“A claim will fail if the most that can be said is that the claimant’s injury is likely to have been caused by one or more of a number of disparate factors, one of which was attributable to a wrongful act or omission of the defendant. There the claimant will not have shown as a matter of probability that the factor attributable to the defendant caused the injury. By contrast, here, the sepsis was not divided into separate components causing separate damage to the heart and lungs. Its development and effect on the heart and lungs was a single continuous process, during which the sufficiency of the supply of oxygen to the heart steadily reduced. On the trial judge’s findings, that process continued for a minimum period of two hours 20 minutes longer than it should have done. In the judgment of the board, it is right to infer on the balance of probabilities that the hospital board’s negligence materially contributed to the process, and therefore materially contributed to the injury to the heart and lungs”
The Williams case is of particular importance to cases involving brain injury suffered at birth e.g. when a baby is deprived of oxygen and a delay in delivering the baby extends this time. It’s not always possible to know at what point a baby suffers brain damage as a result of oxygen starvation, and therefore a negligent delay in delivery may materially contribute to the injury.
The Williams case therefore confirmed the use of the ‘material contribution’ test in cases where the ‘but for’ test could not be established.
The present position in establishing causation is:
• Can you establish that ‘but for’ the negligence you / your child would or would not likely have suffered the injury?
• If you cannot establish the ‘but for’ test, and there are several cumulative or successive causes contributing to the injury (one or more of which is the defendant’s negligence), can you establish that the defendant’s negligence ‘materially contributed’ to the injury?
• If there is a material contribution from the defendant’s negligence, can you prove what proportion of the injury was caused by each contributing factor? If so, then you can recover compensation for the part of the injury caused by the defendant’s negligence. If not, and the injury is indivisible, you can claim compensation for the whole injury from the Defendant.
JXMX v Dartford and Gravesham NHS Trust  EWCA Civ 96
This significant case, heard in the Court of Appeal, establishes principles relating to anonymity for child claimants.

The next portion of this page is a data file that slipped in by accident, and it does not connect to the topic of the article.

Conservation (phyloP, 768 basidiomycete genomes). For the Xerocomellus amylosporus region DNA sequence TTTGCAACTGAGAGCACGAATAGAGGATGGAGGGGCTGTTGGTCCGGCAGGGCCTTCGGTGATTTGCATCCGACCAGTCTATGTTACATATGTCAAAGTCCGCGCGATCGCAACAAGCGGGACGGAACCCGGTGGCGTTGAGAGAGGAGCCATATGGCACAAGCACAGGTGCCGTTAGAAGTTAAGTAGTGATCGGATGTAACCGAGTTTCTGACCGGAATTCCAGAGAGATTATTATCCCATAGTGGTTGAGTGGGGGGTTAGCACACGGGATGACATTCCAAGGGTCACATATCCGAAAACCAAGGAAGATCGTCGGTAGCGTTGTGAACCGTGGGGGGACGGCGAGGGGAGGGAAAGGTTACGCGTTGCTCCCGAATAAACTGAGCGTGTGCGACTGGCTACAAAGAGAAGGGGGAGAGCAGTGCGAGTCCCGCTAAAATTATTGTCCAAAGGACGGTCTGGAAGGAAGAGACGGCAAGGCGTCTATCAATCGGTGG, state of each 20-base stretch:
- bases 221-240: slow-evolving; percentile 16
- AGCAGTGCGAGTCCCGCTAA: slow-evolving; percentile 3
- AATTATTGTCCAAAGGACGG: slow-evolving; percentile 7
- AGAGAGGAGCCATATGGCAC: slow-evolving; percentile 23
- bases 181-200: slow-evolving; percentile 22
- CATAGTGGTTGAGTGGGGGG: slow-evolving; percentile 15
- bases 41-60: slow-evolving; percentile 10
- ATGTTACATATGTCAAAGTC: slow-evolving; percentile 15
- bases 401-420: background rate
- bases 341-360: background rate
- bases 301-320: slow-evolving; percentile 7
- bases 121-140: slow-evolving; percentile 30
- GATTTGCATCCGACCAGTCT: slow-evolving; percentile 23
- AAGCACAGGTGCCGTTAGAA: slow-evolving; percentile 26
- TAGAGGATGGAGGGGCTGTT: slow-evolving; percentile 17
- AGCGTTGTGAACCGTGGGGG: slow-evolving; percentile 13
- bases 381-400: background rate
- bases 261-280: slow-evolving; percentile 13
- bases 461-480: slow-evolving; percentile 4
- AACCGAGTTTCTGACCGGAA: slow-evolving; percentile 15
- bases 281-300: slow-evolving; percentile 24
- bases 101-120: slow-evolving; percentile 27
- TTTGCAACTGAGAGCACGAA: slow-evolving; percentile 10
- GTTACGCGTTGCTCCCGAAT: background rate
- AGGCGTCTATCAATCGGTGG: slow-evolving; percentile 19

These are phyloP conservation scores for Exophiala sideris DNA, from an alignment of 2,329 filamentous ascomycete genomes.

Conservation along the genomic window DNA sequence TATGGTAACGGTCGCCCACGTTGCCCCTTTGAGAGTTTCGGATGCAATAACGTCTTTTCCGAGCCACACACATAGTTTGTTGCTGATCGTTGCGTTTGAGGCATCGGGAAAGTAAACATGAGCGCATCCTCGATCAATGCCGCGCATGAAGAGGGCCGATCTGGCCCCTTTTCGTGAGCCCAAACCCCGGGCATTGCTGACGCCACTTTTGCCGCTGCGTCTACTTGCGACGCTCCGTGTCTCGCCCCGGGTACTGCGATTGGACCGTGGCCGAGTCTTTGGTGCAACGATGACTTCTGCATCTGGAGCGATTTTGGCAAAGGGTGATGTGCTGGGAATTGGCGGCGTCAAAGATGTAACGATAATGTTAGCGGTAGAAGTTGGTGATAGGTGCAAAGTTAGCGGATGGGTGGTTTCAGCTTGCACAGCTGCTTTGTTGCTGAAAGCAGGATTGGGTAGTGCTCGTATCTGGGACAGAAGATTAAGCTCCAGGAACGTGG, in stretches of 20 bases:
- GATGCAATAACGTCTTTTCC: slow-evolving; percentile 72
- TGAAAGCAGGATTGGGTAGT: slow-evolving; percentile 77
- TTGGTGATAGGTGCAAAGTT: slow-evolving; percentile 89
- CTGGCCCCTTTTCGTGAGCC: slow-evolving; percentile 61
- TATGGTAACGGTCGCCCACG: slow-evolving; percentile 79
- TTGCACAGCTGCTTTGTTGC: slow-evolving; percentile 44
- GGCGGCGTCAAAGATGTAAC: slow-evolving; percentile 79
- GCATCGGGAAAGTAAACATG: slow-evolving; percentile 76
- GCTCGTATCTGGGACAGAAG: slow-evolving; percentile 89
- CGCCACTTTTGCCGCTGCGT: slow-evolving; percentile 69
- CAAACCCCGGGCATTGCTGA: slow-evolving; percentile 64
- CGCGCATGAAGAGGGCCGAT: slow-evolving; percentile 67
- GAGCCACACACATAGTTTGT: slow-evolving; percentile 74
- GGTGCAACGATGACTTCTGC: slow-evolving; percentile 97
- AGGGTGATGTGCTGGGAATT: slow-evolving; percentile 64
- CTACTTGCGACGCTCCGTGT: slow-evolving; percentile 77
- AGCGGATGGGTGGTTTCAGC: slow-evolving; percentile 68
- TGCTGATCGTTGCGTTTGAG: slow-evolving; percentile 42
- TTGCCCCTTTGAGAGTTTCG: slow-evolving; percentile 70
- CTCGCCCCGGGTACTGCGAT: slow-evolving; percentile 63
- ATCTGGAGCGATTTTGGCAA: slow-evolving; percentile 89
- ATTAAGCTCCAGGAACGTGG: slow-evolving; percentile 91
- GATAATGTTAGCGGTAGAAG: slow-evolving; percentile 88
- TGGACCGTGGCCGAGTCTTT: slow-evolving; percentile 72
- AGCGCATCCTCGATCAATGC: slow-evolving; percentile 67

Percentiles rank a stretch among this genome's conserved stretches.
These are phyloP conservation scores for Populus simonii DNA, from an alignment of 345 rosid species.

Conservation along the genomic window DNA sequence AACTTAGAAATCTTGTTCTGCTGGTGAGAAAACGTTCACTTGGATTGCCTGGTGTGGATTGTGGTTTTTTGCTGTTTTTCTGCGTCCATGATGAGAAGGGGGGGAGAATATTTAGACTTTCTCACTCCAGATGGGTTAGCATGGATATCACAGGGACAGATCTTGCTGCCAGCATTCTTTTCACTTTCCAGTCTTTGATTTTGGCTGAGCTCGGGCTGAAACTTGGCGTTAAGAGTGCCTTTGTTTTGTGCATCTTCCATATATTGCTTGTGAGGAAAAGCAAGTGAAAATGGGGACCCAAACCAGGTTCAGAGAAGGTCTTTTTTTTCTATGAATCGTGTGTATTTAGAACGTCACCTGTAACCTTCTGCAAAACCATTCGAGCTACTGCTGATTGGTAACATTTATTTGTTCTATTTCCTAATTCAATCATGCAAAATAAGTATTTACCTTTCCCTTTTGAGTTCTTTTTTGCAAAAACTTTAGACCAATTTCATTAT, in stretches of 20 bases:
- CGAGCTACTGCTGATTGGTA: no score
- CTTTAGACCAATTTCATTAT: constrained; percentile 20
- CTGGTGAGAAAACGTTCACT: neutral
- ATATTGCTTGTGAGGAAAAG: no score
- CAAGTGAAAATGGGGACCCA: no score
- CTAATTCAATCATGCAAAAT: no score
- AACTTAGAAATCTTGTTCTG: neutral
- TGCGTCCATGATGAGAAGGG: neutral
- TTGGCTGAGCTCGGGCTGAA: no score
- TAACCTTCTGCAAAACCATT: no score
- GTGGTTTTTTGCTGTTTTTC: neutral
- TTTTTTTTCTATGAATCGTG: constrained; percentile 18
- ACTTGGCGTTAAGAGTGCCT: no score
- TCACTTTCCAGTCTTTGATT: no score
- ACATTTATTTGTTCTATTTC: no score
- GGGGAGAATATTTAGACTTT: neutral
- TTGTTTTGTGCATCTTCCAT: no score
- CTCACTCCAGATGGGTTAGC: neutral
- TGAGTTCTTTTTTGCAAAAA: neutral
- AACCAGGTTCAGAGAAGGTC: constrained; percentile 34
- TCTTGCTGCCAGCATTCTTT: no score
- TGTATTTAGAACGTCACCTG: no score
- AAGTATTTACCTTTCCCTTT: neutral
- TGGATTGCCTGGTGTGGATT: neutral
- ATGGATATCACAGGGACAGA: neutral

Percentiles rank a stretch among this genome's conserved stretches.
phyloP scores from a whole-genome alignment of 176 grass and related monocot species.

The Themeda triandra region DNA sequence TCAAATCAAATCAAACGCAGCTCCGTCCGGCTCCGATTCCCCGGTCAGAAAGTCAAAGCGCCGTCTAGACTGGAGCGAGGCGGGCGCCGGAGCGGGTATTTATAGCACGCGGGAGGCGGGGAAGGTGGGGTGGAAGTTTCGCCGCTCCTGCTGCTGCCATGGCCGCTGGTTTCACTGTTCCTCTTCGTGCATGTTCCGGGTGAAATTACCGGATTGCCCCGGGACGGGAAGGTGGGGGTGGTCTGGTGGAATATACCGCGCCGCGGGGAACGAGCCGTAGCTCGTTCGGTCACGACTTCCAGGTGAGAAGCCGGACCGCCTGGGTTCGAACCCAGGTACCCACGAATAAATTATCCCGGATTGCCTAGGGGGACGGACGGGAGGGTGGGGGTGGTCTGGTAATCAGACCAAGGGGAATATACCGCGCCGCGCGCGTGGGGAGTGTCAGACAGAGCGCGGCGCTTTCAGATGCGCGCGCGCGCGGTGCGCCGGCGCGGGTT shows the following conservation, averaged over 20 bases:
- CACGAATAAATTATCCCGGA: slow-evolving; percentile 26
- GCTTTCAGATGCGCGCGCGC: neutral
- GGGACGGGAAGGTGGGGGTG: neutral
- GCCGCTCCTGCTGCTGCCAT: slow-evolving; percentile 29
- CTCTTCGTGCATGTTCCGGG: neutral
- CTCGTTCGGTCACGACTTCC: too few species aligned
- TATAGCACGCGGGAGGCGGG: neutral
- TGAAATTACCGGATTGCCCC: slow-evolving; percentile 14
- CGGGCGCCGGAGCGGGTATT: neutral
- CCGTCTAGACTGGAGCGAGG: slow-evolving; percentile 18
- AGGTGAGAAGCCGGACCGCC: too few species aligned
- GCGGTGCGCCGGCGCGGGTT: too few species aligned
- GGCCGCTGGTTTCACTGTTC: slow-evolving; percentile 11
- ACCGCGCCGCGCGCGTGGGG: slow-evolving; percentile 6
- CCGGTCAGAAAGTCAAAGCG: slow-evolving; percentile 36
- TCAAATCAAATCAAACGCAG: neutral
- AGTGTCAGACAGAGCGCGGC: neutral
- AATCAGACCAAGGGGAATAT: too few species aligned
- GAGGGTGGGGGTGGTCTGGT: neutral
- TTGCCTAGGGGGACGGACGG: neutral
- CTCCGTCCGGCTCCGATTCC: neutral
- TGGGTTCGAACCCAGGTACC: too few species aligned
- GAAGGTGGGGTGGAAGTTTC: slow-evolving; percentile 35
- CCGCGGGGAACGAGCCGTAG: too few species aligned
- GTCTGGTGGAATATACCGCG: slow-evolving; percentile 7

Claims brought and settled on behalf of children are subject to the approval of the court as a safeguarding measure to ensure:
- The settlement is appropriate and in the child’s best interest
- The child’s compensation is managed and protected.
Such hearings are public and can be published, but this case established that the anonymity of child claimants should be ordered routinely unless there was good reason for this not to happen.
The case established the following principles (emphasis added):
1. “The hearing should be listed for hearing in public under the name in which the proceedings were issued, unless by the time of the hearing an anonymity order has already been made;
2. Because the hearing will be held in open court the press and members of the public will have a right to be present and to observe the proceedings;
3. The press will be free to report the proceedings, subject only to any order made by the judge restricting publication of the name and address of the claimant, his or her litigation friend (and, if different, the names and addresses of his or her parents) and restricting access by non-parties to documents in the court record other than those which have been anonymised (an “anonymity order”);
4. The judge should invite submissions from the parties and the press before making an anonymity order;
5. Unless satisfied after hearing argument that it is not necessary to do so, the judge should make an anonymity order for the protection of the claimant and his or her family;
6. If the judge concludes that it is unnecessary to make an anonymity order, he should give a short judgment setting out his reasons for coming to that conclusion;
7. The judge should normally give a brief judgment on the application (taking into account any anonymity order) explaining the circumstances giving rise to the claim and the reasons for his decision to grant or withhold approval and should make a copy available to the Press on request as soon as possible after the hearing.”